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Square Kilometre Array telescope project unveils site selection process

6 July 2011, Banff, Canada – The Founding Board of the Square Kilometre Array (SKA) telescope project today reported at the SKA Forum 2011 that significant progress was made when the process and timeline for selection of the host site for the telescope were unveiled. The SKA is a €1.5 billion global science project to build the world’s largest and most sensitive radio telescope. Sites in South Africa and Australia have been short-listed to host the central core of the SKA telescope; a final decision on the location is expected to be made in early 2012 by the SKA Board of Directors.

The technical assessment and evaluation phase of the site selection process is being overseen by the SKA Siting Group (SSG), which reports to the SKA Founding Board. The first step in this phase is information gathering where the candidate sites will make submissions covering:

  • Science and technical factors.
    Other factors, including legal, customs and security.
    Plans and costs of implementing infrastructure, including power supply and distribution.

The SKA Site Advisory Committee (SSAC) of appointed independent experts will make a recommendation on the preferred site based on reports from expert panels and consultants together with the submissions from the candidate sites. The SKA Board of Directors is expected to make the final site decision in early 2012.

Professor Richard Schilizzi, Director of the SKA, said: “Selection of the host site for the SKA will be made in terms of characteristics for the best science as well as the capability and cost of supporting a very large infrastructure, taking the political and working environment into account.”

Selection factors that will be considered in the decision making process will include levels of radio frequency interference, the long term sustainability of a radio quiet zone, the physical characteristics of the site, data network connectivity across the vast distances covered by the telescope as well as operating and infrastructure costs.

The site selection timeline and process

  • March – September 2011:The candidate sites submit information to the SKA head office (SPDO).
    July – November 2011: The submitted information is analysed by independent consultants, expert panels and the SPDO.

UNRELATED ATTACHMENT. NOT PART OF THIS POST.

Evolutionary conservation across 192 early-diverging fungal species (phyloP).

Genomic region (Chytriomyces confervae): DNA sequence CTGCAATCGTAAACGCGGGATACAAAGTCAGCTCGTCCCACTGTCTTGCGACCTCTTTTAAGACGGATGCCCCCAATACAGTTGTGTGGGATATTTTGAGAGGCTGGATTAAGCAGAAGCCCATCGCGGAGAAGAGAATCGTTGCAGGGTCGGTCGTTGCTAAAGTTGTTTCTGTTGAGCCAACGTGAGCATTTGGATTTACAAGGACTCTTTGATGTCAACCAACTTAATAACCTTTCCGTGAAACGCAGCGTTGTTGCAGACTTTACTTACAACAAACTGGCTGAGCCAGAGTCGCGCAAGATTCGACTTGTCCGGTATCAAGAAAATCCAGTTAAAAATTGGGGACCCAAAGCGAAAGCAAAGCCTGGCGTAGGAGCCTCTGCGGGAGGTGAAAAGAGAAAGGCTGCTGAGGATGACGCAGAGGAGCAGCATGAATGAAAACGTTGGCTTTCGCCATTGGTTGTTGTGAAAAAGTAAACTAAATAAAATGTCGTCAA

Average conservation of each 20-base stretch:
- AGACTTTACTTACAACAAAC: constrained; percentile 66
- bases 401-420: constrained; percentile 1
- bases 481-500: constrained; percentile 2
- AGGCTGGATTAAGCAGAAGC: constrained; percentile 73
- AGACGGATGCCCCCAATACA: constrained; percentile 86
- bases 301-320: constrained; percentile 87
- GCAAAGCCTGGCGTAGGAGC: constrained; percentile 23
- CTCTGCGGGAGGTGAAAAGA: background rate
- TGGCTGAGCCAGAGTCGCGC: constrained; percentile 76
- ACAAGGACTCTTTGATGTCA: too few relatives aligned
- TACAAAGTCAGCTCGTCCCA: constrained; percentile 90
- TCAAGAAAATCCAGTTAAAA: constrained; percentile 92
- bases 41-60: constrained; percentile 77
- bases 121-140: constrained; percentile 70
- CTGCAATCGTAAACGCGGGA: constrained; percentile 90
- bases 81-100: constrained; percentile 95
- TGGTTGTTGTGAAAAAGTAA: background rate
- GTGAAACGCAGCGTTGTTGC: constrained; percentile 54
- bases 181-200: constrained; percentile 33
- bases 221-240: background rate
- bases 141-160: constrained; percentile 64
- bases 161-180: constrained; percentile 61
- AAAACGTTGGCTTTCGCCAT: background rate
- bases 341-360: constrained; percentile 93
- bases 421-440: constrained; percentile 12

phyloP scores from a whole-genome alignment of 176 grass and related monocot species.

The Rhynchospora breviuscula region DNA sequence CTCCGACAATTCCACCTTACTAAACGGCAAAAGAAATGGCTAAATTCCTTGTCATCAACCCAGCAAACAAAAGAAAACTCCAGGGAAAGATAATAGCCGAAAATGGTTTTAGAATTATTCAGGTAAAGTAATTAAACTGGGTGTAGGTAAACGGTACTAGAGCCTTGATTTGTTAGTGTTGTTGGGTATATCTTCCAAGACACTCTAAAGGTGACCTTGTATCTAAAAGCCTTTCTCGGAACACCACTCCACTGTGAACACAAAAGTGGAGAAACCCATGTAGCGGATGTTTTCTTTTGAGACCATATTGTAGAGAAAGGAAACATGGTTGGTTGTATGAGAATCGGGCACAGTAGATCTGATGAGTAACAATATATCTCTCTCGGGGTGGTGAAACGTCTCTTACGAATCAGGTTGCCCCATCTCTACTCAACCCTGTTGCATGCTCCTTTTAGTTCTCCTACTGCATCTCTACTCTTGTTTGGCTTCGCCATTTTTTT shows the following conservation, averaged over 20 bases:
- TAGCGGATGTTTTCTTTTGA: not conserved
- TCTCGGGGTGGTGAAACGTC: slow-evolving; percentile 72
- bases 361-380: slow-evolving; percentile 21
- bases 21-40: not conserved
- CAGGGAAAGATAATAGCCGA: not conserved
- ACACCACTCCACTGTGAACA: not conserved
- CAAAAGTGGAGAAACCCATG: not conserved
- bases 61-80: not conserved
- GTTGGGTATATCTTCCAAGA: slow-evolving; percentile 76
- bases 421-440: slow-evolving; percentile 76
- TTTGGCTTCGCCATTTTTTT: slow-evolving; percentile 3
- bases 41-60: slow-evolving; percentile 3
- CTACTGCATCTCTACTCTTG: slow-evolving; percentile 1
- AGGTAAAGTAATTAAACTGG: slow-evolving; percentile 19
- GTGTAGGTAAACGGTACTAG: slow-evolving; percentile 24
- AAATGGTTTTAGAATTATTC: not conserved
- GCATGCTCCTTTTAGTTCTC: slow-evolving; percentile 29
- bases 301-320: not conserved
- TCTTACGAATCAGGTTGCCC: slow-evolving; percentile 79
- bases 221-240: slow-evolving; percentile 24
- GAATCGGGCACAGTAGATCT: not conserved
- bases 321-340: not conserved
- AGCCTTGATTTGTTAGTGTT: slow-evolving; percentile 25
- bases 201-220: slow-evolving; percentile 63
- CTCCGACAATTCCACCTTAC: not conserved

November – December 2011: The SKA Site Advisory Committee (SSAC), an external body of independent experts, evaluates the findings of the analysis and recommends a preferred site.
    January – February 2012: The SKA Board of Directors receives the final report and recommendation.
    February 2012: The SKA Board of Directors makes the site decision.

Working towards the establishment of a legal entity, progress is also being made in SKA project governance. Professor John Womersley, chair of the SKA Founding Board, said: “Major developments are underway in all aspects of the project – in particular we are working to establish a robust legal structure for the SKA and we expect to welcome further organisations to the international SKA partnership in the near future.”

In April 2011 nine national governmental and research organisations signed a Letter of Intent in Rome. The organisations from Australia, China, France, Germany, Italy, the Netherlands, New Zealand, South Africa, and the UK declared their common ambition to see the SKA built, and agreed to work together to secure funding for the next phase of the SKA project.

The SKA Forum brings together scientists, industrialists, policy makers and representatives of government departments and funding agencies who join forces to advance the multi-faceted implementation plan for the SKA.


About the SKA

The Square Kilometre Array will be the world’s largest and most sensitive radio telescope. The total collecting area will be approximately one square kilometre giving 50 times the sensitivity, and 10,000 times the survey speed, of the best current-day telescopes. With thousands of receptors extending out to distances of 3,000 km from the centre of the telescope, the SKA will address fundamental unanswered questions about our Universe including how the first stars and galaxies formed after the Big Bang, how galaxies have evolved since then, the role of magnetism in the cosmos, the nature of gravity, and the search for life beyond Earth. More than 70 institutes in 20 countries, together with industry partners, are participating in the scientific and technical design of the SKA telescope which will be located in either Australia – New Zealand or Southern Africa extending to the Indian Ocean Islands. The target construction cost is €1,500 million and construction could start as early as 2016.

For high res images see:

Press contact:

Jo Bowler, Outreach Officer, SKA Program Development Office, UK.

Tel: +44 (0)161 275 4130.

Mob: +44 (0) 7887 824 758


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